“Dr. Wilson told us that Joe needed urgent open heart surgery and his condition was as serious as it gets,” says Darlene. “He explained that if more clots continued to escape from Joe’s heart, the results could be fatal. They had to act immediately.” Joe’s surgery went well and he was transferred to the Cardiovascular Surgical Care Unit (CCU). The long, uncertain healing process began.
Flying from Canada, the Whittakers’ two daughters rushed to be with their parents, leaving their husbands to care for their children while they were away. “It was a horrific experience for all of us, because my husband couldn’t talk or move his right side. We didn’t know what was going to happen,” recalls Darlene. “My daughters and I visited Joe every day, and every day on the way to the hospital, I’d pray, Lord, give us a miracle,” says Darlene. “We sang quietly and we read to him. For the first four to five days, we didn’t get any reaction at all — we didn’t know what was going to happen or if he would ever speak or walk again. He was in really rough shape.”
Eventually, Joe began to respond to his family’s singing by tapping his hand or his foot.
Soon, he was stable enough to leave the CCU. At this time, the Acute Stroke Care team continued to coordinate Joe’s care. Joe was sent to the Stroke Unit where specialized nurses, physical therapists, speech therapist and occupational therapists began detailed assessments and early stroke and cardiac rehabilitation. When it was time to begin his next phase of recovery, acute inpatient rehabilitation was recommended. Normally, patients from Canada are transferred back to their country and placed into rehabilitation there. However, the Whittakers were adamant about Joe staying at Eisenhower.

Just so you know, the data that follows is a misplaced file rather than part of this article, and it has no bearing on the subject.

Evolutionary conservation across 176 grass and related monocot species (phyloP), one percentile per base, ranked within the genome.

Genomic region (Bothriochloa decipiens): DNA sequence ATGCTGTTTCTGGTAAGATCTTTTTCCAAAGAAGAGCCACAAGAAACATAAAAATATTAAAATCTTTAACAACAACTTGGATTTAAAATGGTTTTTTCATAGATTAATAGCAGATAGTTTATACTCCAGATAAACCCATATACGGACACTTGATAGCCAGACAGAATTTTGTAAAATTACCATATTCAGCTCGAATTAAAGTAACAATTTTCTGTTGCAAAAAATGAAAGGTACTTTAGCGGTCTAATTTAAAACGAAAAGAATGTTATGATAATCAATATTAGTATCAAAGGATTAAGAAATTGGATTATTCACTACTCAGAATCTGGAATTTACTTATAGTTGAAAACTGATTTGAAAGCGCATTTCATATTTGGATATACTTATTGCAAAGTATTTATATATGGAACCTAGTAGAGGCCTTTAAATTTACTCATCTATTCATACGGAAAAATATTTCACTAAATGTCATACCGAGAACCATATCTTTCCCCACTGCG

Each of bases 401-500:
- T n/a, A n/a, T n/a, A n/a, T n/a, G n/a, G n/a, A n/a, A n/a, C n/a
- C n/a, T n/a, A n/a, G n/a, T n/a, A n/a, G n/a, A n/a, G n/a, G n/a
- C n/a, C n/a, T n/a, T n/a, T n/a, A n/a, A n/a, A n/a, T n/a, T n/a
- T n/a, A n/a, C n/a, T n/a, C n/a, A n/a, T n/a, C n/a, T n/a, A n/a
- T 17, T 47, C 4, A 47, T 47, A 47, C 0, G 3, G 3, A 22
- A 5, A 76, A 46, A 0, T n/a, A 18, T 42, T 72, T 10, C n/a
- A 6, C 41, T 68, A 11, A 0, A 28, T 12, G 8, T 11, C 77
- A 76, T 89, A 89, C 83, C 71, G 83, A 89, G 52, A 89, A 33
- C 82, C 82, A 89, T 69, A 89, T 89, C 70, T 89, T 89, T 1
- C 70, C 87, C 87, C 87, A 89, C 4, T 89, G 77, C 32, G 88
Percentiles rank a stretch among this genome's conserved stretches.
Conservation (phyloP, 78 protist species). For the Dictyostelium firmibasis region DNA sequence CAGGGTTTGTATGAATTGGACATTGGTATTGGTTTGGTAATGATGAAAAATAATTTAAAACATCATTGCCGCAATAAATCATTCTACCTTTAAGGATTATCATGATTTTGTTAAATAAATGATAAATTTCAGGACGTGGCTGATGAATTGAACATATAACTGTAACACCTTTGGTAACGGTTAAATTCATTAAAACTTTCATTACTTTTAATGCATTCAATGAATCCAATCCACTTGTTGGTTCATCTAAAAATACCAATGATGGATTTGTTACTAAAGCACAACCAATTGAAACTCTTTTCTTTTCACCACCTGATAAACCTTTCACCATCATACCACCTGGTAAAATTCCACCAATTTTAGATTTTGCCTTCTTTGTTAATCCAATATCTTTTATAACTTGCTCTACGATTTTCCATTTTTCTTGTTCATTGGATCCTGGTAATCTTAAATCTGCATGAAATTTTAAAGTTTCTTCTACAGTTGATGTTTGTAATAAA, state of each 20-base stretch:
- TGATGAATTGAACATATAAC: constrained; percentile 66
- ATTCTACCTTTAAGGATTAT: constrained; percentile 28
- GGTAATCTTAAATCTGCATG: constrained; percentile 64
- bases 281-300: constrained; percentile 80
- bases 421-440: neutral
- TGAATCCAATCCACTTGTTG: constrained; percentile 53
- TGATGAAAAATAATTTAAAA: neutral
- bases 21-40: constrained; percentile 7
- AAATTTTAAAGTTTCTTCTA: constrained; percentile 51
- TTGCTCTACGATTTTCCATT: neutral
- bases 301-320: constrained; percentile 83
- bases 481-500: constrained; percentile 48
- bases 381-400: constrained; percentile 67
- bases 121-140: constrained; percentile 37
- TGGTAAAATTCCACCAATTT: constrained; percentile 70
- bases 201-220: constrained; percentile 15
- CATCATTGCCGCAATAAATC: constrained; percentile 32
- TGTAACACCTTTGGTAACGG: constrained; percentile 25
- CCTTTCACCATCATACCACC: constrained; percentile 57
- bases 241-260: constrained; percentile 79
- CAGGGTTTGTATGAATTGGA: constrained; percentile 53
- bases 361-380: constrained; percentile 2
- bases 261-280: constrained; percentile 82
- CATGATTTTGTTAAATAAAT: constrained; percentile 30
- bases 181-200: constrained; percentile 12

Joe continued his recovery in the Eisenhower Inpatient Rehabilitation Center. “Dr. Weinstein and all the therapists were fabulous,” notes Darlene. “Joe had occupational, speech and physical therapy and they really pushed him. When he finally left the hospital, they wanted him to use a cane, but he told them no — he could walk. I think everyone was surprised at how well he’d done. At one point, we had thought that he would be in a wheelchair for the rest of his life. It was a miracle.”
“We had so many doctors and they were all great,” explains Darlene. “Joe received exceptional care every step of the way. One of our daughters has celiac disease and the cafeteria workers made sure there was special bread for her. We could tell that they genuinely cared about her situation and were willing to help. Everyone, from the cafeteria workers to the cleaning ladies and the volunteers, said they were praying for us. After being at Eisenhower for four weeks, we feel that it was critical that we were here in town when this happened.”
Movement by movement and phrase by phrase, Joe continues his recovery. “Eisenhower — I really feel it was the epitome of the best care we could have had — the best people,” says Joe. “They were all fabulous.”
With incredible determination and an unshakable faith, he slowly explains, “The next time you see me, I’ll be speaking like I used to speak.”
There is no reason to believe otherwise.